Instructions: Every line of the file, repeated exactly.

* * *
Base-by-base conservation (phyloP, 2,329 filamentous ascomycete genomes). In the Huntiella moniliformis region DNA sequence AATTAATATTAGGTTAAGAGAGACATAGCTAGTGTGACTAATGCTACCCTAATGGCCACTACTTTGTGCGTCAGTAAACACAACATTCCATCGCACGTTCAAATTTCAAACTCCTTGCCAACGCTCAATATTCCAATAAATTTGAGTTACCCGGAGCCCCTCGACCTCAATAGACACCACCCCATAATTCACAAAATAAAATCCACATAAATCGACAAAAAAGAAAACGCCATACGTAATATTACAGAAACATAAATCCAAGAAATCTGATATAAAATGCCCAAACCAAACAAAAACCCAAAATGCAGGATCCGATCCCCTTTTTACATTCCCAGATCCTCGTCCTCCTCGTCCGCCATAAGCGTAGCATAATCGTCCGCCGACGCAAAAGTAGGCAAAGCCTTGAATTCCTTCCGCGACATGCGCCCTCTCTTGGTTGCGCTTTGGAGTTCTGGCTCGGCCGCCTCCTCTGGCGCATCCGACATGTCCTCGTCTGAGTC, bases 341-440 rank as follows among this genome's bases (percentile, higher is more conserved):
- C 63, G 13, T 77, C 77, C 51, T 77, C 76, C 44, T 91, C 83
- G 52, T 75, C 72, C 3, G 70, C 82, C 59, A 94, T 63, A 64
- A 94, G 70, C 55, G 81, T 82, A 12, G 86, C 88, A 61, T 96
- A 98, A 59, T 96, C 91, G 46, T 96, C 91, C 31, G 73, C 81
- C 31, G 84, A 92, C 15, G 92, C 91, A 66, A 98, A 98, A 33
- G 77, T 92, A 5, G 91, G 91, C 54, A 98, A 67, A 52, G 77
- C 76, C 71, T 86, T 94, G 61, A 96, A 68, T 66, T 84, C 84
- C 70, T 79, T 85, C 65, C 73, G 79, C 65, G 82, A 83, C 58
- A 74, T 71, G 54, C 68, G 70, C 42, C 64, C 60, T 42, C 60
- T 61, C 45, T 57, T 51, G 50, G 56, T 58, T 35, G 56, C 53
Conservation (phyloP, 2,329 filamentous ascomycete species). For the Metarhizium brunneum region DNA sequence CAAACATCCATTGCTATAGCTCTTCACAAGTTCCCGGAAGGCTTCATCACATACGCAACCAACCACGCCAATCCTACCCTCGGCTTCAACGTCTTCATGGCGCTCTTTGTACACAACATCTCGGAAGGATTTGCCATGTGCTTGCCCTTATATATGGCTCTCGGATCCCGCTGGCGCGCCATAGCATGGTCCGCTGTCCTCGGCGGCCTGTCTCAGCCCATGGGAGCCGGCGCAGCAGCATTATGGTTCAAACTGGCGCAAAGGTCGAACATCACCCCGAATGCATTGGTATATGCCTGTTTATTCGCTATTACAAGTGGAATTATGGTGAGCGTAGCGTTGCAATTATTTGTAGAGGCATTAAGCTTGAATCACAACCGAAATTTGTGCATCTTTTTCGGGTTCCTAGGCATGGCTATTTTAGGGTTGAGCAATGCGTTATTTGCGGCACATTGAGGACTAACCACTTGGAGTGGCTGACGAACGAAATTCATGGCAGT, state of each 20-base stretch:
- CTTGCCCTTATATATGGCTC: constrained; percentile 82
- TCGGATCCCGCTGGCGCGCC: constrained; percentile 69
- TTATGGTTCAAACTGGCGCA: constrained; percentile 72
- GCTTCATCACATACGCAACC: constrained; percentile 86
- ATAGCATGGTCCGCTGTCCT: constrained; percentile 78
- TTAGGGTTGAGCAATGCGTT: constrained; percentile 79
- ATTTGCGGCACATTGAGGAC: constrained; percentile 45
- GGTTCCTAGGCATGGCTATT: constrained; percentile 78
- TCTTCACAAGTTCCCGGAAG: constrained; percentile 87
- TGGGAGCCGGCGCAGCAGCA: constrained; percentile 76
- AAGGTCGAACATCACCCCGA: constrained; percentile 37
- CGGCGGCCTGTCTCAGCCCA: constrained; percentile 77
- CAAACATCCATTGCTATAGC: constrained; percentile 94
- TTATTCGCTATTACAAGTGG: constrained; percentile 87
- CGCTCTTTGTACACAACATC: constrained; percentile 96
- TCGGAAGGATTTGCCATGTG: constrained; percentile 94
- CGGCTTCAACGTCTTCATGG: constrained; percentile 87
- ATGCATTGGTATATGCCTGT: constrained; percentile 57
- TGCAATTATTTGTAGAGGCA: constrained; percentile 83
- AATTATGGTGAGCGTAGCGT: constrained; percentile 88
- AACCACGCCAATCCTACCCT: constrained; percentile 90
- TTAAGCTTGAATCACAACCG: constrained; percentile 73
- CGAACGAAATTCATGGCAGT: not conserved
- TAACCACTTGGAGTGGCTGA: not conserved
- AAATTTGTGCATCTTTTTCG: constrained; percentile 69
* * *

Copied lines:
Base-by-base conservation (phyloP, 2,329 filamentous ascomycete genomes). In the Huntiella moniliformis region DNA sequence AATTAATATTAGGTTAAGAGAGACATAGCTAGTGTGACTAATGCTACCCTAATGGCCACTACTTTGTGCGTCAGTAAACACAACATTCCATCGCACGTTCAAATTTCAAACTCCTTGCCAACGCTCAATATTCCAATAAATTTGAGTTACCCGGAGCCCCTCGACCTCAATAGACACCACCCCATAATTCACAAAATAAAATCCACATAAATCGACAAAAAAGAAAACGCCATACGTAATATTACAGAAACATAAATCCAAGAAATCTGATATAAAATGCCCAAACCAAACAAAAACCCAAAATGCAGGATCCGATCCCCTTTTTACATTCCCAGATCCTCGTCCTCCTCGTCCGCCATAAGCGTAGCATAATCGTCCGCCGACGCAAAAGTAGGCAAAGCCTTGAATTCCTTCCGCGACATGCGCCCTCTCTTGGTTGCGCTTTGGAGTTCTGGCTCGGCCGCCTCCTCTGGCGCATCCGACATGTCCTCGTCTGAGTC, bases 341-440 rank as follows among this genome's bases (percentile, higher is more conserved):
- C 63, G 13, T 77, C 77, C 51, T 77, C 76, C 44, T 91, C 83
- G 52, T 75, C 72, C 3, G 70, C 82, C 59, A 94, T 63, A 64
- A 94, G 70, C 55, G 81, T 82, A 12, G 86, C 88, A 61, T 96
- A 98, A 59, T 96, C 91, G 46, T 96, C 91, C 31, G 73, C 81
- C 31, G 84, A 92, C 15, G 92, C 91, A 66, A 98, A 98, A 33
- G 77, T 92, A 5, G 91, G 91, C 54, A 98, A 67, A 52, G 77
- C 76, C 71, T 86, T 94, G 61, A 96, A 68, T 66, T 84, C 84
- C 70, T 79, T 85, C 65, C 73, G 79, C 65, G 82, A 83, C 58
- A 74, T 71, G 54, C 68, G 70, C 42, C 64, C 60, T 42, C 60
- T 61, C 45, T 57, T 51, G 50, G 56, T 58, T 35, G 56, C 53
Conservation (phyloP, 2,329 filamentous ascomycete species). For the Metarhizium brunneum region DNA sequence CAAACATCCATTGCTATAGCTCTTCACAAGTTCCCGGAAGGCTTCATCACATACGCAACCAACCACGCCAATCCTACCCTCGGCTTCAACGTCTTCATGGCGCTCTTTGTACACAACATCTCGGAAGGATTTGCCATGTGCTTGCCCTTATATATGGCTCTCGGATCCCGCTGGCGCGCCATAGCATGGTCCGCTGTCCTCGGCGGCCTGTCTCAGCCCATGGGAGCCGGCGCAGCAGCATTATGGTTCAAACTGGCGCAAAGGTCGAACATCACCCCGAATGCATTGGTATATGCCTGTTTATTCGCTATTACAAGTGGAATTATGGTGAGCGTAGCGTTGCAATTATTTGTAGAGGCATTAAGCTTGAATCACAACCGAAATTTGTGCATCTTTTTCGGGTTCCTAGGCATGGCTATTTTAGGGTTGAGCAATGCGTTATTTGCGGCACATTGAGGACTAACCACTTGGAGTGGCTGACGAACGAAATTCATGGCAGT, state of each 20-base stretch:
- CTTGCCCTTATATATGGCTC: constrained; percentile 82
- TCGGATCCCGCTGGCGCGCC: constrained; percentile 69
- TTATGGTTCAAACTGGCGCA: constrained; percentile 72
- GCTTCATCACATACGCAACC: constrained; percentile 86
- ATAGCATGGTCCGCTGTCCT: constrained; percentile 78
- TTAGGGTTGAGCAATGCGTT: constrained; percentile 79
- ATTTGCGGCACATTGAGGAC: constrained; percentile 45
- GGTTCCTAGGCATGGCTATT: constrained; percentile 78
- TCTTCACAAGTTCCCGGAAG: constrained; percentile 87
- TGGGAGCCGGCGCAGCAGCA: constrained; percentile 76
- AAGGTCGAACATCACCCCGA: constrained; percentile 37
- CGGCGGCCTGTCTCAGCCCA: constrained; percentile 77
- CAAACATCCATTGCTATAGC: constrained; percentile 94
- TTATTCGCTATTACAAGTGG: constrained; percentile 87
- CGCTCTTTGTACACAACATC: constrained; percentile 96
- TCGGAAGGATTTGCCATGTG: constrained; percentile 94
- CGGCTTCAACGTCTTCATGG: constrained; percentile 87
- ATGCATTGGTATATGCCTGT: constrained; percentile 57
- TGCAATTATTTGTAGAGGCA: constrained; percentile 83
- AATTATGGTGAGCGTAGCGT: constrained; percentile 88
- AACCACGCCAATCCTACCCT: constrained; percentile 90
- TTAAGCTTGAATCACAACCG: constrained; percentile 73
- CGAACGAAATTCATGGCAGT: not conserved
- TAACCACTTGGAGTGGCTGA: not conserved
- AAATTTGTGCATCTTTTTCG: constrained; percentile 69